More research on possible missteps in the various data integration processes would also be helpful, and that from a technical angle, as would learning from case studies be, and contextual inquiries [8], as well as a rigorous assessment on possible biases, alike it was examined for software development processes [9]. Those outcomes then may end up as a set of guidelines for data integration practitioners and the companies they work for, and inform government to devise policies. For now, the ESCAP guidelines [6] probably will be of most use to a data integration practitioner. It won’t catch all biases and algorithmic issues & tools and assumes one is allowed to integrate already, but it is a step in the direction of responsible data integration. I’ll think about it a bit more, too, and for the time being I won’t bother my students with writing an essay about ethics of data integration just yet.

References

[1] Firmani, D., Tanca, L., Torlone, R. Data processing: reflection on ethics. International Workshop on Processing Information Ethically (PIE’19). CEUR-WS vol. 2417. 4 June 2019.

[2] Herschel, R., Miori, V.M. Ethics & Big Data. Technology in Society, 2017, 49:31‐36.

[3] Sax, M. Finders keepers, losers weepers. Ethics and Information Technology, 2016, 18: 25‐31.

[4] Keet, C.M. Bias in ontologies — a preliminary assessment. Technical Report, Arxiv.org, January 20, 2021. 10p

[5] He, Y., et al. 2020. CIDO: The Community-based CoronavirusInfectious Disease Ontology. In Hastings, J.; and Loebe, F., eds., Proceedings of the 11th international Conference on Biomedical Ontologies, CEUR-WS vol. 2807.

[6] Economic and Social Commission for Asia and the Pacific (ESCAP). Asia-Pacific Guidelines to Data Integration for Official Statistics. Training manual. 15 April 2021.

[7] Vardi, M.Y. Are We Having An Ethical Crisis in Computing? Communications of the ACM, 62(1):7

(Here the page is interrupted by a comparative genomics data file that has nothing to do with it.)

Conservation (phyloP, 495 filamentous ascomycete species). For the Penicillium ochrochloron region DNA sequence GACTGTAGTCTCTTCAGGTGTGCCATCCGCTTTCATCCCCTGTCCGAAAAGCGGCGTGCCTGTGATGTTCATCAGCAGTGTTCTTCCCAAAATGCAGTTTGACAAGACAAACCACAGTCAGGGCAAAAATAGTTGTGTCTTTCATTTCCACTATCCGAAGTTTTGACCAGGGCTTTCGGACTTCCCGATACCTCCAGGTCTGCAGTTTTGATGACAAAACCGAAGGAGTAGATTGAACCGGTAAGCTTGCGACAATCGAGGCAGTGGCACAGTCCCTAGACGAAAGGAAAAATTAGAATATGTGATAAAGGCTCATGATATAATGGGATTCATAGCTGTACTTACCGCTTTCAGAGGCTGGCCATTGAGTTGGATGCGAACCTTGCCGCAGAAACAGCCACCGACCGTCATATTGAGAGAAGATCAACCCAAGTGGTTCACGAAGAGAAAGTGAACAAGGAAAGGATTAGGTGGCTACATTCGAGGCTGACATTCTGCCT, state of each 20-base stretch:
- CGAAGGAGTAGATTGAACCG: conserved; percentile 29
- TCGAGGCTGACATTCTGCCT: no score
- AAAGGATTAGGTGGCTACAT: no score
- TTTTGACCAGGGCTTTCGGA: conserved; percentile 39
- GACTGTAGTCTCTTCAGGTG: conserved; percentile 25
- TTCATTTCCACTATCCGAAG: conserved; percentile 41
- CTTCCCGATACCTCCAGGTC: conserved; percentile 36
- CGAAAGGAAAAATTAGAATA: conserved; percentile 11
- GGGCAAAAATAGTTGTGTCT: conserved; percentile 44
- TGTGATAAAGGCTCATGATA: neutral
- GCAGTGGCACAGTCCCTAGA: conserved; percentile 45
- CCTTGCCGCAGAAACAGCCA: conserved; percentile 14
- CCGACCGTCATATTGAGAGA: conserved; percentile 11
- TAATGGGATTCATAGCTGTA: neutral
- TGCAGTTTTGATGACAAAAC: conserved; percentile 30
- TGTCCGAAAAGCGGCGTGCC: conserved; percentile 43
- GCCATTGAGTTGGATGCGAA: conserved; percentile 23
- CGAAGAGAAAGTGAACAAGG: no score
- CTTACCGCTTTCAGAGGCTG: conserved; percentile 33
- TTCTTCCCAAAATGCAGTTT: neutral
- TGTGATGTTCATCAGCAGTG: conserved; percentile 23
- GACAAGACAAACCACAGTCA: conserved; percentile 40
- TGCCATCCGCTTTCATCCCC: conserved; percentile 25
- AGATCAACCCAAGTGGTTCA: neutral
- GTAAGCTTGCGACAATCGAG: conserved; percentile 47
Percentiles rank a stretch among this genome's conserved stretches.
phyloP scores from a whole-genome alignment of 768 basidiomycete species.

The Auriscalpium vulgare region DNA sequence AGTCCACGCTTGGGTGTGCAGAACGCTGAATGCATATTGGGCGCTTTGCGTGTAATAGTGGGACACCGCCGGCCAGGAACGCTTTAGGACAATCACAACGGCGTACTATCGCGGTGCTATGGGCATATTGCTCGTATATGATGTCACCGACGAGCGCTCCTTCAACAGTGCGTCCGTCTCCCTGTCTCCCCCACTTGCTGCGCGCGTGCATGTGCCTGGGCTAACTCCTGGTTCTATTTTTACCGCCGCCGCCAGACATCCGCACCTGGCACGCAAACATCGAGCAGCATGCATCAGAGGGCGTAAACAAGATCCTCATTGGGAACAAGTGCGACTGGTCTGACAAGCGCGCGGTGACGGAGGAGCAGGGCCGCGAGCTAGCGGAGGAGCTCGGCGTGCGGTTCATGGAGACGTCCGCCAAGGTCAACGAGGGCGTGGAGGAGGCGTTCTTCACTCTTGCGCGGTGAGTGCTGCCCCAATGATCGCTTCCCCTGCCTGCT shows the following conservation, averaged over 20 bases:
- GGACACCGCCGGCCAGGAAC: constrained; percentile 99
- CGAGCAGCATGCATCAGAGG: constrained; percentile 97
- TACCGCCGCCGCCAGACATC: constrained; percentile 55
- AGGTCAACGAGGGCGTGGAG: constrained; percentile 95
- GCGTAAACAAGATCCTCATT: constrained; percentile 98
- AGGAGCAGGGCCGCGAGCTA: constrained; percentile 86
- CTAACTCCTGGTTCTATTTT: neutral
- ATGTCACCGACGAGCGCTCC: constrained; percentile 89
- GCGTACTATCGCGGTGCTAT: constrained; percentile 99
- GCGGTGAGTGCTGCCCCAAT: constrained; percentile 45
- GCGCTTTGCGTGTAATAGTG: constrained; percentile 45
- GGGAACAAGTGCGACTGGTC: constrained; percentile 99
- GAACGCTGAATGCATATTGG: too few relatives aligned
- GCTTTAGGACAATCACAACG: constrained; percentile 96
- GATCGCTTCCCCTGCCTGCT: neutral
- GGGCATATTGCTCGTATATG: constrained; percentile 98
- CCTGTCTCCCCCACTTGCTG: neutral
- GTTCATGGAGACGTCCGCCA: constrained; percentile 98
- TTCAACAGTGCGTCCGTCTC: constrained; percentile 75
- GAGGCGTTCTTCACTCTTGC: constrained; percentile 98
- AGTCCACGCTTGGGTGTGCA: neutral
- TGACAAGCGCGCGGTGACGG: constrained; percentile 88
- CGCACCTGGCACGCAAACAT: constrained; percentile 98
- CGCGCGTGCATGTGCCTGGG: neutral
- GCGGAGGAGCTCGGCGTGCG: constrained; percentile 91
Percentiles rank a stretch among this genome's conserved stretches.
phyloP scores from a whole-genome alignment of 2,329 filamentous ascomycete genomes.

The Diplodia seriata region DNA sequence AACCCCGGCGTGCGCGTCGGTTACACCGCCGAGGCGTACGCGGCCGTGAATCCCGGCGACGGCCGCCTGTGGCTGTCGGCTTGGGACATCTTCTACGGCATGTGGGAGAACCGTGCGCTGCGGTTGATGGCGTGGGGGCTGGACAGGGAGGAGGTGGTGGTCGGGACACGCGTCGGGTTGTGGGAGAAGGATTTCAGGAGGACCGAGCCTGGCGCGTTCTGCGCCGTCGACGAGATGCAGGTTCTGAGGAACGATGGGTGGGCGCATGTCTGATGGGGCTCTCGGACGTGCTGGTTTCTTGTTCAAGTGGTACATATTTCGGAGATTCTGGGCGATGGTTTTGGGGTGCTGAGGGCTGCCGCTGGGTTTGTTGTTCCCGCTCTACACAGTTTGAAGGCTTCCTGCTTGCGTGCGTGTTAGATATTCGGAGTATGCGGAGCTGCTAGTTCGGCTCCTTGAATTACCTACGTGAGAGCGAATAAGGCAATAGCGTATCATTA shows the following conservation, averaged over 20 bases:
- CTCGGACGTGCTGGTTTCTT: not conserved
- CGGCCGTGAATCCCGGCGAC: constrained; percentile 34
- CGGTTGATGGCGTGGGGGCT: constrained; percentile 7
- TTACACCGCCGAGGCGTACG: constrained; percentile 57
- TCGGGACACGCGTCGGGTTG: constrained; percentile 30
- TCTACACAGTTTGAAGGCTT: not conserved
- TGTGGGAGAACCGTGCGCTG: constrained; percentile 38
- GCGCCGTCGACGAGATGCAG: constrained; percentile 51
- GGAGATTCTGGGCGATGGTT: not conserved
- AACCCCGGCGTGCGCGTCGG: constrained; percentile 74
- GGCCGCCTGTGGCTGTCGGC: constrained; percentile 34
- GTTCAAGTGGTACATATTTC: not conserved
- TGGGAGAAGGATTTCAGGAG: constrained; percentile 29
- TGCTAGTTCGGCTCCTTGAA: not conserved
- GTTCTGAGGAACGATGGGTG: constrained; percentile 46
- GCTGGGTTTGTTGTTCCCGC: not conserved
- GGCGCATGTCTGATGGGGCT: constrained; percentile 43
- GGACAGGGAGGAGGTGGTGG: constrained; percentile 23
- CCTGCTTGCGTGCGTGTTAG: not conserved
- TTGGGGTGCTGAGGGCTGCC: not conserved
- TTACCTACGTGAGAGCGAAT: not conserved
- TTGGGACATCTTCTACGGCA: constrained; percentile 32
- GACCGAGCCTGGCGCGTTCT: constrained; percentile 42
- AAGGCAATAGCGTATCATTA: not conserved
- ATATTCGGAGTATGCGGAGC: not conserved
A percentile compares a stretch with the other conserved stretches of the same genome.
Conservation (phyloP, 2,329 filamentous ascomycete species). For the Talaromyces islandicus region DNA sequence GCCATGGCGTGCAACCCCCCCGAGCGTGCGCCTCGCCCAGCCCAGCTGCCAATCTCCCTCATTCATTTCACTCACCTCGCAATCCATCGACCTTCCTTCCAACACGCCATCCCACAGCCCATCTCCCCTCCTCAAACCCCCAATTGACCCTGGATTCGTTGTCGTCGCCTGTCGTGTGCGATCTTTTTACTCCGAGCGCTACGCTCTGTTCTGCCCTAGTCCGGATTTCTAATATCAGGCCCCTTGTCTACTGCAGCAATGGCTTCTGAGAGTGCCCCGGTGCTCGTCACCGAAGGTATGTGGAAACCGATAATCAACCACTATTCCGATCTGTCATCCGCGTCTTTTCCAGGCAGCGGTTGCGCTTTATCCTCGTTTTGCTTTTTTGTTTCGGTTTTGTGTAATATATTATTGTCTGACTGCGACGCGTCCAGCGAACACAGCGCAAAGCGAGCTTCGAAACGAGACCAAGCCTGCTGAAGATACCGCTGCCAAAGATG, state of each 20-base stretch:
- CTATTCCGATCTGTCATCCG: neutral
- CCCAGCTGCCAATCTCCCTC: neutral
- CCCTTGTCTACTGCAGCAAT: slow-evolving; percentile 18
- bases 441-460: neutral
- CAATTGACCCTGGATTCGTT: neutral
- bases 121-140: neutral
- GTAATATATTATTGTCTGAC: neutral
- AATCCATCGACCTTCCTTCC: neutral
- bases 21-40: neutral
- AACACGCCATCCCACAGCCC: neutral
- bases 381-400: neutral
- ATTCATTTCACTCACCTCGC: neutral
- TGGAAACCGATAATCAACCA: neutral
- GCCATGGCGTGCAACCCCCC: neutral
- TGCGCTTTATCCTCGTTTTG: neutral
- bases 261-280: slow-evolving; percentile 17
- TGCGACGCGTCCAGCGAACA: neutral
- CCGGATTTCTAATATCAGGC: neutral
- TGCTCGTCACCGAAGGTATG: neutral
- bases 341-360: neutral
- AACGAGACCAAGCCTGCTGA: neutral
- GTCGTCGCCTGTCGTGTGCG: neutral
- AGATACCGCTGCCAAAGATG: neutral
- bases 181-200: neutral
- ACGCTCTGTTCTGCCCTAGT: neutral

[8] McKeown, A., Cliffe, C., Arora, A. et al. Ethical challenges of integration across primary and secondary care: a qualitative and normative analysis. BMC Med Ethics 20, 42 (2019).

[9] R. Mohanani, I. Salman, B. Turhan, P. Rodriguez, P. Ralph, Cognitive biases in software engineering: A systematic mapping study, IEEE Transactions on Software Engineering, 46 (2020): 1318–1339.

72010 SemWebTech lecture 8: SWT for HCLS background and data integration

After the ontology languages and general aspects of ontology engineering, we now will delve into one specific application area: SWT for health care and life sciences. Its frontrunners in bioinformatics were adopters of some of the Semantic Web ideas even before Berners-Lee, Hendler, and Lassila wrote their Scientific American paper in 2001, even though they did not formulate their needs and intentions in the same terminology: they did want to have shared, controlled vocabularies with the same syntax, to facilitate data integration—or at least interoperability—across Web-accessible databases, have a common space for identifiers, it needing to be a dynamic, changing system, to organize and query incomplete biological knowledge, and, albeit not stated explicitly, it all still needed to be highly scalable [1].

Bioinformaticians and domain experts in genomics already organized themselves together in the Gene Ontology Consortium, which was set up officially in 1998 to realize a solution for these requirements. The results exceeded anyone’s expectations in its success for a range of reasons. Many tools for the Gene Ontology (GO) and its common KR format, .obo, have been developed, and other research groups adopted the approach to develop controlled vocabularies either by extending the GO, e.g., rice traits, or adding their own subject domain, such as zebrafish anatomy and mouse developmental stages. This proliferation, as well as the OWL development and standardization process that was going on at about the same time, pushed the goal posts further: new expectations were put on the GO and its siblings and on their tools, and the proliferation had become a bit too wieldy to keep a good overview what was going on and how those ontologies would be put together. Put differently, some people noticed the inferencing possibilities that can be obtained from moving from obo to OWL and others thought that some coordination among all those obo bio-ontologies would be advantageous given that post-hoc integration of ontologies of related and overlapping subject domains is not easy. Thus came into being the OBO Foundry to solve such issues, proposing a methodology for coordinated evolution of ontologies to support biomedical data integration [2].